Still, federal and state officials and health providers say that vaccinating children is likely to be a more challenging process than it was for adults and teens. The federal government plans to allocate the initial shots according to a formula to ensure equitable distribution, likely based on a state’s population of eligible children, according to a federal health official who spoke on the condition of anonymity to share planning. Enlisting besieged health providers and persuading reluctant parents will complicate the process.
“Everyone is so busy right now. Kids have gone back to school, we’re seeing disease increases in pediatrician offices because of exposures to other viruses and we’re needing [children] to come in for flu vaccine,” said Patsy Stinchfield, a former senior director of infection prevention and control at Children’s Minnesota, a pediatric health system in St. Paul and Minneapolis. Clinicians are still completing coronavirus vaccinations for those 12 and older as well as giving third shots to immunocompromised individuals and boosters to older adults and those at high risk for severe disease.
“And now this population. Phew,” Stinchfield said. “There is great worry about how the United States will manage the new wave of kids coming in for covid vaccines.”
The long-running efforts to clear the nation’s first coronavirus vaccine for younger children moved into high gear this week when Pfizer and BioNTech filed a formal request with the Food and Drug Administration to authorize a regimen of two 10-microgram doses in 5- to 11-year-olds — one-third the amount given to those 12 and older. An FDA expert panel is scheduled to hear presentations on the vaccine’s safety and efficacy Oct. 26, with vaccine advisers to the Centers for Disease Control and Prevention meeting Nov. 2 and 3. If regulators and the CDC give the go-ahead, the shots could start being administered almost immediately.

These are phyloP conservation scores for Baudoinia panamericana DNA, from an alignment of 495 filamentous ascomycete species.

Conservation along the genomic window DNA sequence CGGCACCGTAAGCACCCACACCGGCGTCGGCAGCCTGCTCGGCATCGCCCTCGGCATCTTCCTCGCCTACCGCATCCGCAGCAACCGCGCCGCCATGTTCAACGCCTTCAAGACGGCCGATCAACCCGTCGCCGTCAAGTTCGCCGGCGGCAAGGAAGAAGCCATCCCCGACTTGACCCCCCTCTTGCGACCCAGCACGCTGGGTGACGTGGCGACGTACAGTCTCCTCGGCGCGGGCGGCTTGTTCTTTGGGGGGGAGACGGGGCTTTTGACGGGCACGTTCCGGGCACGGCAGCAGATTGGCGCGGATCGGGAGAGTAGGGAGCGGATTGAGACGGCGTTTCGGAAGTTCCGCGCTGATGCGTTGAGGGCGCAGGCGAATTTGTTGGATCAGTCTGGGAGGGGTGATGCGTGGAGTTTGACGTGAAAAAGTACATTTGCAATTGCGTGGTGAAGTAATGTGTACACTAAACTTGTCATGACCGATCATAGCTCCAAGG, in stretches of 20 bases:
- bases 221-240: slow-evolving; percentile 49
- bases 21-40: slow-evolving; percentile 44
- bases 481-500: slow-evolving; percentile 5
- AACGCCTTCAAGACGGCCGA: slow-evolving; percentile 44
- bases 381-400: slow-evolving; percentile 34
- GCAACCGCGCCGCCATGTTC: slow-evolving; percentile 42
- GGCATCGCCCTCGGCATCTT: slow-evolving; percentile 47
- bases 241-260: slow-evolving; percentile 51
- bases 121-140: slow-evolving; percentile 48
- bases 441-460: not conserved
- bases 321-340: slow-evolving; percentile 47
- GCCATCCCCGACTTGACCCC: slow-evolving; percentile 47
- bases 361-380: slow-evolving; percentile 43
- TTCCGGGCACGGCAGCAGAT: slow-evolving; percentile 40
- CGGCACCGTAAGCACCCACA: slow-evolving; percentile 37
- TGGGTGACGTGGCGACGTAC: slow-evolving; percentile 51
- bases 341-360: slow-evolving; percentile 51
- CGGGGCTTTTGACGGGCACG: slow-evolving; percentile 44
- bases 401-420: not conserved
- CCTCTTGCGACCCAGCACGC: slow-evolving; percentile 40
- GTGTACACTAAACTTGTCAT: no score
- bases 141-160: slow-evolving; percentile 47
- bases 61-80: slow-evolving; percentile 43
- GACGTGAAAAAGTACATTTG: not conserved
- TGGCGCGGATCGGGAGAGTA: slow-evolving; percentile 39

“We’re ready, we have the supply,” said Jeff Zients, the White House coronavirus coordinator, appearing on CNN on Thursday. “We’re working with states to set up convenient locations for parents and kids to get vaccinated, including pediatricians’ offices and community sites.”
But the government will initially distribute only a portion of the 65 million doses it has purchased, according to a senior federal health official who spoke on the condition of anonymity to share planning discussions. Up to 20 million doses will be available the first week, the official said. Federal officials are “also making sure that we’re not having folks unnecessarily stockpile product,” the official said.
In a memo sent to state immunization officials late Friday, the CDC said there would be an initial “large one-time bolus of pediatric product … made available pro rata for jurisdictions to order. This will ensure that vaccine can be placed in thousands of locations nationwide making it easier for children to get vaccinated.”
The memo offered no numbers and did not lay out how the pro rata allocation would work.
The CDC said providers who are most likely to vaccinate children “should be prioritized for initial dose availability,” including pediatric clinics, federally qualified health centers, rural health centers and pharmacies.
Still, many questions remain unanswered only weeks from the possible launch.
“How do you get clinicians to want to participate in the program? What will the role of pharmacists be? What will the role of schools be? How will we help parents get their questions answered quickly and by whom?” said Michael Fraser, executive director of the Association of State and Territorial Health Officials.
Such questions are of particular concern at a moment when many health systems and clinicians’ offices are slammed, with many health-care caregivers in their 20th month on the pandemic’s front lines.
In a Wednesday conference call with CDC officials, immunization officials were told there would be vaccine allocation, but were given few specifics, said Claire Hannan, executive director of the Association of Immunization Managers.
While overall supply may be sufficient, Hannan said, a key challenge will be ensuring the children’s vaccine can be shared with all the providers who may want to administer it. Pfizer’s packages contain 10 vials, each containing 10 doses, for a total of 100 doses. The size of those packages will make it hard to share the vaccine with many providers, she said.